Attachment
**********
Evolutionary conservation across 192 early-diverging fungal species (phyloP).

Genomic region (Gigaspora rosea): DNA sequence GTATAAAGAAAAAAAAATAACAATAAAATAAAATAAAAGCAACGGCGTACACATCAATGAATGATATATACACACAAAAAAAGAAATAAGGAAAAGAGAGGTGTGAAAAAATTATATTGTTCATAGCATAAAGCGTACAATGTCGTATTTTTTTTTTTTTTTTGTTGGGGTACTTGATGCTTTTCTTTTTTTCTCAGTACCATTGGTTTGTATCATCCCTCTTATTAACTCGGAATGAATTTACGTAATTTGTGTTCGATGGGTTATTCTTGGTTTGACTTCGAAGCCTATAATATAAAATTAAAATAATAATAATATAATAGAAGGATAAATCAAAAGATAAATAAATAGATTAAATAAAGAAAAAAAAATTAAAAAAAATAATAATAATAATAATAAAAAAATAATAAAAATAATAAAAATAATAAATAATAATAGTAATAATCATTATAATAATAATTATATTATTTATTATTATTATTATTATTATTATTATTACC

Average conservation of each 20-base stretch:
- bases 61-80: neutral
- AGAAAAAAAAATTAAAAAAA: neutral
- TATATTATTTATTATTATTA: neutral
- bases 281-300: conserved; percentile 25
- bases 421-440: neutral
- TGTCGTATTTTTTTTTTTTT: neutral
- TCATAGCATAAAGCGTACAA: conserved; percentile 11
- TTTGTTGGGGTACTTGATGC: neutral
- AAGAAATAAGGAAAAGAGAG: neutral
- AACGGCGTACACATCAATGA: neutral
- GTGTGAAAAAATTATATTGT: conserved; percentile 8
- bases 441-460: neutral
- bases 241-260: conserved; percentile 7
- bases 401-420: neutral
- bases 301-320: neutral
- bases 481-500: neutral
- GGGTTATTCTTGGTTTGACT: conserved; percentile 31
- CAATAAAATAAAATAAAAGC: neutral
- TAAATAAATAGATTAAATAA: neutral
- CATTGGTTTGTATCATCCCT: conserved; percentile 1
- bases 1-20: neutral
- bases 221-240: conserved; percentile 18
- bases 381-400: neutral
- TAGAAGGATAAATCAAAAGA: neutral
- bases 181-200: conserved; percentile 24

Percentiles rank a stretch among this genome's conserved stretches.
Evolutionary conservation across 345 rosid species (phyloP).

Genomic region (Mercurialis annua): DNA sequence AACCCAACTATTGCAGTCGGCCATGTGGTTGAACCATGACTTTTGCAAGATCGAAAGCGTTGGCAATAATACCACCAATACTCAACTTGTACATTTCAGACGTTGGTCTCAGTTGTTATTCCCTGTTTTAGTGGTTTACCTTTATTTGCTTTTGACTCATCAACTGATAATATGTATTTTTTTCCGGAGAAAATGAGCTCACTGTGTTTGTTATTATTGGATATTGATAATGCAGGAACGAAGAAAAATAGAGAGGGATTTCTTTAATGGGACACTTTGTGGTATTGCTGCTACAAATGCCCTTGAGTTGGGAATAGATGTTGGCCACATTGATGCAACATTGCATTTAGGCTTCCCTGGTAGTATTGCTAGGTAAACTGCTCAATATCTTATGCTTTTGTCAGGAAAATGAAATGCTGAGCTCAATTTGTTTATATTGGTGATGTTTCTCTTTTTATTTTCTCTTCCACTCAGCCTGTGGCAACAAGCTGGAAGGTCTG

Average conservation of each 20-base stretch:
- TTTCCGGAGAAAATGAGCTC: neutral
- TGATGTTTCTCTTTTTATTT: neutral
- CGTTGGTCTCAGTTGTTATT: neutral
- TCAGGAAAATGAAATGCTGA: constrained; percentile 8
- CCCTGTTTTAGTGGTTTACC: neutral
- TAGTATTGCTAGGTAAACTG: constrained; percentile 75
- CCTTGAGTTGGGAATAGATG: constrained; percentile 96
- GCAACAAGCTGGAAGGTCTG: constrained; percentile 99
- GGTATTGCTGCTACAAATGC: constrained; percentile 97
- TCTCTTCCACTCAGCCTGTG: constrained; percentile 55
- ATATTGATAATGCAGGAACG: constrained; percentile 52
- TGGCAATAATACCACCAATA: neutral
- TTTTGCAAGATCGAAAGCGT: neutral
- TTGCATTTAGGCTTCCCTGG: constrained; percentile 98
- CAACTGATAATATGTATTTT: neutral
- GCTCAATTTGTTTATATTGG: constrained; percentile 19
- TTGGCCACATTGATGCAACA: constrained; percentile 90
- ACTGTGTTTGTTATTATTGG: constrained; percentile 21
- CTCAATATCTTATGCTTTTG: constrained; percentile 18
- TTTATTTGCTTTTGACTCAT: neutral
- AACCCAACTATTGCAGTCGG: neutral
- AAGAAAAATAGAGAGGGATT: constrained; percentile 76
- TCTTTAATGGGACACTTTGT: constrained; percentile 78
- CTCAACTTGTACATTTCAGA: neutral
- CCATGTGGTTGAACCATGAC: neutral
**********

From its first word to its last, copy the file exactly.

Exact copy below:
Evolutionary conservation across 192 early-diverging fungal species (phyloP).

Genomic region (Gigaspora rosea): DNA sequence GTATAAAGAAAAAAAAATAACAATAAAATAAAATAAAAGCAACGGCGTACACATCAATGAATGATATATACACACAAAAAAAGAAATAAGGAAAAGAGAGGTGTGAAAAAATTATATTGTTCATAGCATAAAGCGTACAATGTCGTATTTTTTTTTTTTTTTTGTTGGGGTACTTGATGCTTTTCTTTTTTTCTCAGTACCATTGGTTTGTATCATCCCTCTTATTAACTCGGAATGAATTTACGTAATTTGTGTTCGATGGGTTATTCTTGGTTTGACTTCGAAGCCTATAATATAAAATTAAAATAATAATAATATAATAGAAGGATAAATCAAAAGATAAATAAATAGATTAAATAAAGAAAAAAAAATTAAAAAAAATAATAATAATAATAATAAAAAAATAATAAAAATAATAAAAATAATAAATAATAATAGTAATAATCATTATAATAATAATTATATTATTTATTATTATTATTATTATTATTATTATTACC

Average conservation of each 20-base stretch:
- bases 61-80: neutral
- AGAAAAAAAAATTAAAAAAA: neutral
- TATATTATTTATTATTATTA: neutral
- bases 281-300: conserved; percentile 25
- bases 421-440: neutral
- TGTCGTATTTTTTTTTTTTT: neutral
- TCATAGCATAAAGCGTACAA: conserved; percentile 11
- TTTGTTGGGGTACTTGATGC: neutral
- AAGAAATAAGGAAAAGAGAG: neutral
- AACGGCGTACACATCAATGA: neutral
- GTGTGAAAAAATTATATTGT: conserved; percentile 8
- bases 441-460: neutral
- bases 241-260: conserved; percentile 7
- bases 401-420: neutral
- bases 301-320: neutral
- bases 481-500: neutral
- GGGTTATTCTTGGTTTGACT: conserved; percentile 31
- CAATAAAATAAAATAAAAGC: neutral
- TAAATAAATAGATTAAATAA: neutral
- CATTGGTTTGTATCATCCCT: conserved; percentile 1
- bases 1-20: neutral
- bases 221-240: conserved; percentile 18
- bases 381-400: neutral
- TAGAAGGATAAATCAAAAGA: neutral
- bases 181-200: conserved; percentile 24

Percentiles rank a stretch among this genome's conserved stretches.
Evolutionary conservation across 345 rosid species (phyloP).

Genomic region (Mercurialis annua): DNA sequence AACCCAACTATTGCAGTCGGCCATGTGGTTGAACCATGACTTTTGCAAGATCGAAAGCGTTGGCAATAATACCACCAATACTCAACTTGTACATTTCAGACGTTGGTCTCAGTTGTTATTCCCTGTTTTAGTGGTTTACCTTTATTTGCTTTTGACTCATCAACTGATAATATGTATTTTTTTCCGGAGAAAATGAGCTCACTGTGTTTGTTATTATTGGATATTGATAATGCAGGAACGAAGAAAAATAGAGAGGGATTTCTTTAATGGGACACTTTGTGGTATTGCTGCTACAAATGCCCTTGAGTTGGGAATAGATGTTGGCCACATTGATGCAACATTGCATTTAGGCTTCCCTGGTAGTATTGCTAGGTAAACTGCTCAATATCTTATGCTTTTGTCAGGAAAATGAAATGCTGAGCTCAATTTGTTTATATTGGTGATGTTTCTCTTTTTATTTTCTCTTCCACTCAGCCTGTGGCAACAAGCTGGAAGGTCTG

Average conservation of each 20-base stretch:
- TTTCCGGAGAAAATGAGCTC: neutral
- TGATGTTTCTCTTTTTATTT: neutral
- CGTTGGTCTCAGTTGTTATT: neutral
- TCAGGAAAATGAAATGCTGA: constrained; percentile 8
- CCCTGTTTTAGTGGTTTACC: neutral
- TAGTATTGCTAGGTAAACTG: constrained; percentile 75
- CCTTGAGTTGGGAATAGATG: constrained; percentile 96
- GCAACAAGCTGGAAGGTCTG: constrained; percentile 99
- GGTATTGCTGCTACAAATGC: constrained; percentile 97
- TCTCTTCCACTCAGCCTGTG: constrained; percentile 55
- ATATTGATAATGCAGGAACG: constrained; percentile 52
- TGGCAATAATACCACCAATA: neutral
- TTTTGCAAGATCGAAAGCGT: neutral
- TTGCATTTAGGCTTCCCTGG: constrained; percentile 98
- CAACTGATAATATGTATTTT: neutral
- GCTCAATTTGTTTATATTGG: constrained; percentile 19
- TTGGCCACATTGATGCAACA: constrained; percentile 90
- ACTGTGTTTGTTATTATTGG: constrained; percentile 21
- CTCAATATCTTATGCTTTTG: constrained; percentile 18
- TTTATTTGCTTTTGACTCAT: neutral
- AACCCAACTATTGCAGTCGG: neutral
- AAGAAAAATAGAGAGGGATT: constrained; percentile 76
- TCTTTAATGGGACACTTTGT: constrained; percentile 78
- CTCAACTTGTACATTTCAGA: neutral
- CCATGTGGTTGAACCATGAC: neutral